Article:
The government should phase out the practice to allow the populations to recover while helping fishermen to find different jobs, it said.

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Jill Studholme – Google+ – Mysterious disease creates Zombie #Starfish

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Mysterious disease creates Zombie Starfish

Sick and dying starfish (sea stars) have appeared in a multitude of locations between Alaska and southern California. 

“It’s like a zombie wasteland,” says biologist Emily Tucker told Nature. “You’ll see detached arms crawling away from their  body.”

Called Sea Star Wasting Disease, it can cause the death of an infected starfish in just a few days. Its effects can be devastating on starfish populations. 

The disease has hit before, in southern California in 1983-1984 for example and again  in 1997-98. These events were associated with warmer sea temperatures. The current outbreak is more widespread. 

It is particularly worrying because one of the starfish affected, Pisaster ochraceus, was the original “keystone species”. This is a species  that has a disproportionately large effect on its environment relative to its abundance. Without it the ecosystem would be dramatically different. The concept was first proposed in 1969 usingPisaster ochraceus as a primary example.  Within a year of  Pisaster ochraceus being removed, biodiversity halved.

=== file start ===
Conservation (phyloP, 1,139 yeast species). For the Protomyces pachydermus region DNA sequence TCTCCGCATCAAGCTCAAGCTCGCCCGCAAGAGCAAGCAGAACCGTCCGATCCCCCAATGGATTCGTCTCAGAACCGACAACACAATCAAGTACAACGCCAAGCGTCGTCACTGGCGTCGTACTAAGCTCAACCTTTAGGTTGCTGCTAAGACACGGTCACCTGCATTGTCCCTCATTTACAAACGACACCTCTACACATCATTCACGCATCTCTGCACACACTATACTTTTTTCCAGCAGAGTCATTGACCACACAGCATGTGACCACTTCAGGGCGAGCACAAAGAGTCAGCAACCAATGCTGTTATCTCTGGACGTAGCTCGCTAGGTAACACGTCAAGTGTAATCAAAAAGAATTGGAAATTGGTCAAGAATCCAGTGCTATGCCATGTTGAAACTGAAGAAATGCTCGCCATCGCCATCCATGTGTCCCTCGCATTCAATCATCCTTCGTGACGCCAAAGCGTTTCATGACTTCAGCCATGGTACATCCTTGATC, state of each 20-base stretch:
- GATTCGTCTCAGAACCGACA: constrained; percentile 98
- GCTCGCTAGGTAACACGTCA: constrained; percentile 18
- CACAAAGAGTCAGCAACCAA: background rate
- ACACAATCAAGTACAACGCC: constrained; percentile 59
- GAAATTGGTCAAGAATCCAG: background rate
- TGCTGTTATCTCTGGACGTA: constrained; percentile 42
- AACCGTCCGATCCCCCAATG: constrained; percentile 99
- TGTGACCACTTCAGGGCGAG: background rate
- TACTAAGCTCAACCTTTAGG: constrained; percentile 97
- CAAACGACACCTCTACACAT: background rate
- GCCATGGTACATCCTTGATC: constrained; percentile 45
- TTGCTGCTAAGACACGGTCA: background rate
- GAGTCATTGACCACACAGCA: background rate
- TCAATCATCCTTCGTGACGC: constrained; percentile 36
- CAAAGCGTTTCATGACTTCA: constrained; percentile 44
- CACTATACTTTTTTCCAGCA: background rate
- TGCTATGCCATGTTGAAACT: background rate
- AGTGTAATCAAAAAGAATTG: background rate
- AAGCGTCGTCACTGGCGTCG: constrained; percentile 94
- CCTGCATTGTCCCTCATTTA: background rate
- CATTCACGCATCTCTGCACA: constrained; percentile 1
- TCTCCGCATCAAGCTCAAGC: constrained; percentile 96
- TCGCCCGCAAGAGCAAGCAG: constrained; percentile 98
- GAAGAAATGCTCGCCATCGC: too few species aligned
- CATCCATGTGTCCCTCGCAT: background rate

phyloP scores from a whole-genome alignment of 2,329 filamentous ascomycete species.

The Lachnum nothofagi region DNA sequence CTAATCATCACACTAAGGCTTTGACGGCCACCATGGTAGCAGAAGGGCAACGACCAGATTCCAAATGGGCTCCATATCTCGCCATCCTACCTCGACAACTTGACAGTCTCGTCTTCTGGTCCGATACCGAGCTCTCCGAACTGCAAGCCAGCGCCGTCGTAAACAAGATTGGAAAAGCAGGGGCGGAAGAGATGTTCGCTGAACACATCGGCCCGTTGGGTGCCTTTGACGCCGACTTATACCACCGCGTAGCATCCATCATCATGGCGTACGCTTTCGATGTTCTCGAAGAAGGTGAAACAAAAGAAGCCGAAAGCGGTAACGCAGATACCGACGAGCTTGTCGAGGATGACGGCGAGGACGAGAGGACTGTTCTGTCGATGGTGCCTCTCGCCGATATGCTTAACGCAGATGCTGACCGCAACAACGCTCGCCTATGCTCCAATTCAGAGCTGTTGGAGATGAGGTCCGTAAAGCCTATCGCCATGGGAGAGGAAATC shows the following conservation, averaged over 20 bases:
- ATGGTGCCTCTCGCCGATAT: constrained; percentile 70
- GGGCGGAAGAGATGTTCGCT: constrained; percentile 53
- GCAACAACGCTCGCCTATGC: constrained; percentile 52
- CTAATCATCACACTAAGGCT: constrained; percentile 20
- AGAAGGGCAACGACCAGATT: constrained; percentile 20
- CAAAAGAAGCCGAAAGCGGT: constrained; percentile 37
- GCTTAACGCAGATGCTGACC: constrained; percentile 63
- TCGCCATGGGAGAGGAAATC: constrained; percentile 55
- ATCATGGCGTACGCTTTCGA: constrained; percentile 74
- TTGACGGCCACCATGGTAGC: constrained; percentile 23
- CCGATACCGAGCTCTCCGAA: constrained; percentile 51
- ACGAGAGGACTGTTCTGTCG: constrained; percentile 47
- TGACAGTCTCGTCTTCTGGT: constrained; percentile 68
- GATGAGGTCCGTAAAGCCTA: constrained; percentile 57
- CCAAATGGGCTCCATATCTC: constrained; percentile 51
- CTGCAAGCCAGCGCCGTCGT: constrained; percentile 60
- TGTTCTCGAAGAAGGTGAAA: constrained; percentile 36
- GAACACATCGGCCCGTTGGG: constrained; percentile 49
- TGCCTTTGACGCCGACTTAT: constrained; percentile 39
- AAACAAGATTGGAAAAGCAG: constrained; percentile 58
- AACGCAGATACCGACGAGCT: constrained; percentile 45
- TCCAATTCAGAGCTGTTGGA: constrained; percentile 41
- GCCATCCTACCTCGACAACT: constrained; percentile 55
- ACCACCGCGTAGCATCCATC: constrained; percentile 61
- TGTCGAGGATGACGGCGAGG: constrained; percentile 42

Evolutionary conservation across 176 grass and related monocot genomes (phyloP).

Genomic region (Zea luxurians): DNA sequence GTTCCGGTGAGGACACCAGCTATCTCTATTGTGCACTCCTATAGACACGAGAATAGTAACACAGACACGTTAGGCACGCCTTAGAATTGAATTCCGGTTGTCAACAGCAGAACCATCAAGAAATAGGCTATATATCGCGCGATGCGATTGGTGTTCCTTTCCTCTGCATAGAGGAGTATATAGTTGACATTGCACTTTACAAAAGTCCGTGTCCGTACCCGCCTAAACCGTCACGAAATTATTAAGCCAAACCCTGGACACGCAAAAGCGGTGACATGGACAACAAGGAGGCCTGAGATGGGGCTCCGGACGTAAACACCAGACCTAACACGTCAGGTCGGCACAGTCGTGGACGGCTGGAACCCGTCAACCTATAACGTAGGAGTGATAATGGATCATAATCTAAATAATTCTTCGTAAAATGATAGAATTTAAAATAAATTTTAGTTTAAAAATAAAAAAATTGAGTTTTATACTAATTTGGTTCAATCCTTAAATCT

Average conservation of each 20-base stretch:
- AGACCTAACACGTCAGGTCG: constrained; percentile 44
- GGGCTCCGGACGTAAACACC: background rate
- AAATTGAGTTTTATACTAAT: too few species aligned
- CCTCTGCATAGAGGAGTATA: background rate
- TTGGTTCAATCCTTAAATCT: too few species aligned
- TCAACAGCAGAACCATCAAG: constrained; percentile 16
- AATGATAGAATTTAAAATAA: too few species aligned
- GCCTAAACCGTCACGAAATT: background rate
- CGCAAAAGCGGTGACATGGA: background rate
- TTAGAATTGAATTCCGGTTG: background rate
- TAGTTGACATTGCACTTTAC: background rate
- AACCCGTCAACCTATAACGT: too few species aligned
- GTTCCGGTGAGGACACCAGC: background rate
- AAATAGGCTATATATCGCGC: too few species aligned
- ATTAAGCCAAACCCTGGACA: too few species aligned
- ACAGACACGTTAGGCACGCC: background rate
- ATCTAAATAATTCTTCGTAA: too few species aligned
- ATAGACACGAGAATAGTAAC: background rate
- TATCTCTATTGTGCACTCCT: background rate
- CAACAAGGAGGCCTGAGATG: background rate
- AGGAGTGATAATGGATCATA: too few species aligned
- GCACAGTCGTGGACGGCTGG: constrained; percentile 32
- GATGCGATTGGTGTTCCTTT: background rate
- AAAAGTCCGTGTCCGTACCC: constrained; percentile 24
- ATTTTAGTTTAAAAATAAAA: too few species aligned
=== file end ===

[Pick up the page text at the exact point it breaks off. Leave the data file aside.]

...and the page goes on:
Lesions on the animal are the first signs of the disease. Tissue then decays around the lesions which leads to break up of the body and death.

There is a map of where diseased sea-stars have been found athttp://data.piscoweb.org/marine1/seastardisease.html

More information at 
http://www.eeb.ucsc.edu/pacificrockyintertidal/data-products/sea-star-wasting/index.html
http://www.nature.com/news/scientists-search-for-clues-in-sea-star-die-off-1.14370

#seastarwastingsyndrome   #starfish  

Photo credit: Steven Pavlov (CC BY-SA 3.0)